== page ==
Is the 'Ambassador of Fun' ready to get serious?

Before the start of last season, Dallas Stars television commercials depicted Brett Hull as the team's "Ambassador of Fun."

Guess that qualifies him to be a co-general manager of an NHL team.

Of course, "fun" and "Stars" haven't been noted in the same sentence too often in recent years, unless it was something like this: "Funny how the Stars used to be a good team. Did you see them blow a four-goal lead against Los Angeles the other night?"

It was that game, a dreadful illustration of the decline of a once-mighty team (or, at least, mighty big-spending team), that led owner Tom Hicks to abruptly show GM Doug Armstrong the door Tuesday.

In hindsight, you can always look at how things could have been done differently. Letting Mike Modano go his own way after the lockout would have been a much better proposition than signing him to a bloated contract and then taking away his captaincy.

The acquisitions of defenseman Mattias Norstrom and forward Ladislav Nagy at last February's trade deadline extended the Stars' normal playoff season by a couple of games (they lost in seven to Vancouver instead of their usual five-game run), but it came at a cost to the Stars' future.

So, with the team off the rails in structure and in the standings (they're 7-7-3 and sit 10th in the West), Hicks decided to buck the natural trend, which is to fire the coach, and start a rung above on the ladder.

Which brings us to Brett Hull, Mr. "Ambassador of Fun," ... oops, sorry ... we mean Mr. Interim Co-General Manager.

Hull and longtime NHL front-office man Les Jackson will share the managerial duties. Jackson will do the heavy lifting, at least to start. He's in his seventh year in his second go-round with the Stars after taking a break for two years to be an assistant GM in Atlanta. He was a member of the Stars organization for 13 years before that.

He knows the minor leagues, he understands development. The problem for the Stars is, they failed to transition from pre-lockout life, when development meant reaching for Hicks' checkbook, and post-lockout development, which means hard work in terms of acquiring prospects and developing them at the minor-league level.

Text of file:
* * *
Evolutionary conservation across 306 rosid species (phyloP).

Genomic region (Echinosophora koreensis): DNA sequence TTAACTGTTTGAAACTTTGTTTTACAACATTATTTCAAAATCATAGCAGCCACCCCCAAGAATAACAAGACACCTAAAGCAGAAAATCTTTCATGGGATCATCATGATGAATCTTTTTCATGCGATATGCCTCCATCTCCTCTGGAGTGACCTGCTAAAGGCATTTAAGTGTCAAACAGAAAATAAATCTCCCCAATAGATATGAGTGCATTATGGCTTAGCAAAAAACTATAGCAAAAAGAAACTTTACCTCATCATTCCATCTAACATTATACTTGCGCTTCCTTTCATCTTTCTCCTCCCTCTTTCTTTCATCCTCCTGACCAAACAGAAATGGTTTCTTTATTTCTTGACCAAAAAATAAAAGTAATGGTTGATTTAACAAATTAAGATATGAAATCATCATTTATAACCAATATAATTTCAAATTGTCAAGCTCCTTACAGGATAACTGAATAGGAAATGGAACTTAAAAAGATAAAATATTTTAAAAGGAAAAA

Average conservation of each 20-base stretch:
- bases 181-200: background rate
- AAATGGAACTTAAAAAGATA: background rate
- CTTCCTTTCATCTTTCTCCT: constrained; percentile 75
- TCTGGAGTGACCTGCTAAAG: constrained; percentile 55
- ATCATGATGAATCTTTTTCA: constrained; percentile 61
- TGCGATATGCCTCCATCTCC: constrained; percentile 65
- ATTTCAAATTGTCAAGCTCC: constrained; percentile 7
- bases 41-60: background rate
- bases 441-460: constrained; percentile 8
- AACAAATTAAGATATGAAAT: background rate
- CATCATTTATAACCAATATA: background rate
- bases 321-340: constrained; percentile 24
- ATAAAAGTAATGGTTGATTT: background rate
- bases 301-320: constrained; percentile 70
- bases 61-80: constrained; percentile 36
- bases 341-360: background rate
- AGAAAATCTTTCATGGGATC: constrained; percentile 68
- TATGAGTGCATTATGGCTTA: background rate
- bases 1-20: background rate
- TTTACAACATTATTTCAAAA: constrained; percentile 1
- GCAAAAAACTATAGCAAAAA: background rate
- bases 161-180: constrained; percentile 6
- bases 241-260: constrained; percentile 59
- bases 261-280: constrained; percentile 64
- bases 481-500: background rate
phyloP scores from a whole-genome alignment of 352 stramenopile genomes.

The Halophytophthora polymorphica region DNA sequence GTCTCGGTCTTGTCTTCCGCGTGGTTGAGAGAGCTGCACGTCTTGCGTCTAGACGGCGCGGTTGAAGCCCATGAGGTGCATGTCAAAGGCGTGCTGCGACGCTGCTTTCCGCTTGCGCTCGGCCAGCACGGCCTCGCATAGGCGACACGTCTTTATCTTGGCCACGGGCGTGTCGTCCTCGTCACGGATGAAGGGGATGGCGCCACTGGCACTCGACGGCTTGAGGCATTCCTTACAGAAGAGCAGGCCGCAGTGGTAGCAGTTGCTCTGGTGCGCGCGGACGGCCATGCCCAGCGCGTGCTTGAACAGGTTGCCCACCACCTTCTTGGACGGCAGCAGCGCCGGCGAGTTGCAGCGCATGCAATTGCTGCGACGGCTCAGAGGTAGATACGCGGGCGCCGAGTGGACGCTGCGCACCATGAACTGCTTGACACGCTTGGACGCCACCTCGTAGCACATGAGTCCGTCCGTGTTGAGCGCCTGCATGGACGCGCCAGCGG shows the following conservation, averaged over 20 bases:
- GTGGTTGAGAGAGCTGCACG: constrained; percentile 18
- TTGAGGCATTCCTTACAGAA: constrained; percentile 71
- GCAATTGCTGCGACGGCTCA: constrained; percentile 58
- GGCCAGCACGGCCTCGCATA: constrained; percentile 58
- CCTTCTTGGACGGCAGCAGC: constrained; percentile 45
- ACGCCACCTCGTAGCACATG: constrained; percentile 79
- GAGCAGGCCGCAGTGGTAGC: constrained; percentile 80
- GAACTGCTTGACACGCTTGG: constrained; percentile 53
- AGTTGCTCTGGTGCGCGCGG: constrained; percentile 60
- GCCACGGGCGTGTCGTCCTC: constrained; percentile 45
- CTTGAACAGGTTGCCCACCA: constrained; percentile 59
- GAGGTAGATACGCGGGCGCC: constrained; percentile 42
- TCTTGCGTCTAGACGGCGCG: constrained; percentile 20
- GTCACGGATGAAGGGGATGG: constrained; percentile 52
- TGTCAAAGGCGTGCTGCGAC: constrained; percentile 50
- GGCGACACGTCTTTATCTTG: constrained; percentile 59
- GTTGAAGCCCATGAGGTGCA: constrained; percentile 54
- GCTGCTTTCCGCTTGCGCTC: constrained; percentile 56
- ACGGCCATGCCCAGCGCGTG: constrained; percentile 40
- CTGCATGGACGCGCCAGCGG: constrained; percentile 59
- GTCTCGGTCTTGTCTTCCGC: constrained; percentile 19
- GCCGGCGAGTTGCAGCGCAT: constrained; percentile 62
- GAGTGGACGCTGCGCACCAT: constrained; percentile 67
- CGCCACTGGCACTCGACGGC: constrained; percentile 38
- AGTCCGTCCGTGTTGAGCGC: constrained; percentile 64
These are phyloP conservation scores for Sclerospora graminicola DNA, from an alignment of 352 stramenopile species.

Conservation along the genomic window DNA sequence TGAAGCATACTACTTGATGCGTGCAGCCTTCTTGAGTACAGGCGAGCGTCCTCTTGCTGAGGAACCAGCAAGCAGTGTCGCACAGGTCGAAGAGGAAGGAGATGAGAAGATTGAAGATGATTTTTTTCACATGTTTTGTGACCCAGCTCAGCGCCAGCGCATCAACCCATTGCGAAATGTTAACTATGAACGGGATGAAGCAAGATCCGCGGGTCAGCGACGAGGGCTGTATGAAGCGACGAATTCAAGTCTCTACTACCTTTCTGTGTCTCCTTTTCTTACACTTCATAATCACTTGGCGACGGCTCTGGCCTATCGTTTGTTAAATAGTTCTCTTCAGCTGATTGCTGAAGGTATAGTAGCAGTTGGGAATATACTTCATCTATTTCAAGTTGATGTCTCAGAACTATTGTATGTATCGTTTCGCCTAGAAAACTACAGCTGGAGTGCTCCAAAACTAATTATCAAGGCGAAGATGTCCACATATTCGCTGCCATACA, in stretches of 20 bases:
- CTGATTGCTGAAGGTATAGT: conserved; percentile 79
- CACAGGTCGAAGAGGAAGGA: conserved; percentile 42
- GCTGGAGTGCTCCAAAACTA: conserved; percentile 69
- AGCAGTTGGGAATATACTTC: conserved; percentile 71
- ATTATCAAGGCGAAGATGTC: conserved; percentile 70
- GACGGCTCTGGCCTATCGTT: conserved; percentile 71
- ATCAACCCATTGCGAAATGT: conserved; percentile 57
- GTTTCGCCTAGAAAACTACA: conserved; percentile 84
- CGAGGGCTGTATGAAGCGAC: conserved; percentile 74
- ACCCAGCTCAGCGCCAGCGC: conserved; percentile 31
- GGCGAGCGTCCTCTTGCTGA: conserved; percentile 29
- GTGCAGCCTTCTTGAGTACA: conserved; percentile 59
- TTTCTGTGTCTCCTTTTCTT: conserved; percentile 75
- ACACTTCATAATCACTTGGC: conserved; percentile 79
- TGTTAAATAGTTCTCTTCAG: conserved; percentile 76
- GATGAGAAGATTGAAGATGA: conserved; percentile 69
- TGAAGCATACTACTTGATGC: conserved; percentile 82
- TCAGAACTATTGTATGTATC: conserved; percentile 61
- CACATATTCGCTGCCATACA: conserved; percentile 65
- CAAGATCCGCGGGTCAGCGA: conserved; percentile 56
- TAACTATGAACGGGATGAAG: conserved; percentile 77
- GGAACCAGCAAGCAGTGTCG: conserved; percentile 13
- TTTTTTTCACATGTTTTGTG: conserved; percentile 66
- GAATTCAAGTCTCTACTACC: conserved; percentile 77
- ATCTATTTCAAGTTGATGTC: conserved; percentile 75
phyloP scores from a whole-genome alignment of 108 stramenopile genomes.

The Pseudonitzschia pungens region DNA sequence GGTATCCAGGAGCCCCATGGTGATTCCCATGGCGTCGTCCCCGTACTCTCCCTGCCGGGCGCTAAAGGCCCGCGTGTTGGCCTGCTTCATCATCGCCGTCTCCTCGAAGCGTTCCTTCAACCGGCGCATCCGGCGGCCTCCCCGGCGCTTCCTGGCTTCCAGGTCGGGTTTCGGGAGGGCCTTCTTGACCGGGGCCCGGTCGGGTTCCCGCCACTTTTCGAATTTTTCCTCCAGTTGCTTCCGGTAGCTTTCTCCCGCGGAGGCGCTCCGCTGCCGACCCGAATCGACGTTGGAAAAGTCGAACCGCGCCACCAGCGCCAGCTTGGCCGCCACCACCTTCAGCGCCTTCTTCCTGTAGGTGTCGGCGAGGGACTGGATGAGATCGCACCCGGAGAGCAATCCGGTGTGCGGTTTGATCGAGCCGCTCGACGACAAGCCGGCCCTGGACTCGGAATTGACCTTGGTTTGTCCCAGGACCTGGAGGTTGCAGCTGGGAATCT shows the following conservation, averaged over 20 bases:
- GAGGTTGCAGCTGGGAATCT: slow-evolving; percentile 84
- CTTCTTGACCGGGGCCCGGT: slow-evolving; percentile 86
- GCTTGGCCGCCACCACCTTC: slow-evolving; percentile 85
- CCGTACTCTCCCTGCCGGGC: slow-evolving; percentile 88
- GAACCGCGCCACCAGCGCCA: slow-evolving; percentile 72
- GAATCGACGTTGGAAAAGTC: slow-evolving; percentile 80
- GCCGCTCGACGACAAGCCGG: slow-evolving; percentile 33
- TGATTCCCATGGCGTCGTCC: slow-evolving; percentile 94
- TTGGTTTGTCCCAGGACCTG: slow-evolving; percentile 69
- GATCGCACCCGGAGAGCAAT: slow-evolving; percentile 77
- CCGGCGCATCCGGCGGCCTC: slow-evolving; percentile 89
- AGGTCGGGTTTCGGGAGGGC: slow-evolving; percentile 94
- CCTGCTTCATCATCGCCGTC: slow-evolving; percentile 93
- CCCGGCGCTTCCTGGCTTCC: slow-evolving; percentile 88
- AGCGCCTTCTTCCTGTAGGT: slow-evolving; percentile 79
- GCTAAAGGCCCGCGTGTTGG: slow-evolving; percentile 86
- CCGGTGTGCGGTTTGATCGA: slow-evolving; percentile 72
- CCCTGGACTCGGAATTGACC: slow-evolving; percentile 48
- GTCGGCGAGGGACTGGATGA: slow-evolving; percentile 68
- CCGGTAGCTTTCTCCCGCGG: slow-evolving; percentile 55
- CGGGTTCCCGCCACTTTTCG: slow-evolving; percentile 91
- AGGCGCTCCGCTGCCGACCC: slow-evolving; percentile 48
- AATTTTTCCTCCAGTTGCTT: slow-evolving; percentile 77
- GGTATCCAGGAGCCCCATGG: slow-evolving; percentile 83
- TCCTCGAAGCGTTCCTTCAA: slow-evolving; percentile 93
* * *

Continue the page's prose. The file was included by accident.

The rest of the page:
Hull is clearly ill-qualified for this role given his lack of experience as a talent evaluator and there remains a significant question about whether he's got the work ethic to learn on the job.

When Hull was doing "analysis" last season for NBC, the knock on him from those in the business was he didn't do the work. He showed up, sprayed off a few bon mots and railed about this and that for a few minutes and went home. That's not analysis. Analysis is studying trends, watching tape and talking to players, not just your hockey buddies on the golf course.

Before that, Hull embarrassed himself by showing up to Coyotes training camp wildly out of shape and played just five post-lockout games for his buddy Wayne Gretzky before pulling the pin on his Hall of Fame career.

We recently had a chance to talk to folks like Blues front-office men Larry Pleau and John Davidson and Hurricanes GM Jim Rutherford about the transition of Hall of Famers Al MacInnis and Ron Francis to their new front-office jobs in St. Louis and Carolina, respectively. The common thread was that both players were working their buns off.

It's frankly hard to imagine Hull patrolling dark, damp arenas with bad coffee in the hinterland looking for the next Stars' scoring star or blue-chip defenseman. But he'd better, because that's what this team needs. The Stars' cupboard is bare and it's going to take time and a boatload of hard work.

Wonder if the "Ambassador of Fun" is up to it.

Scott Burnside is the NHL writer for ESPN.com.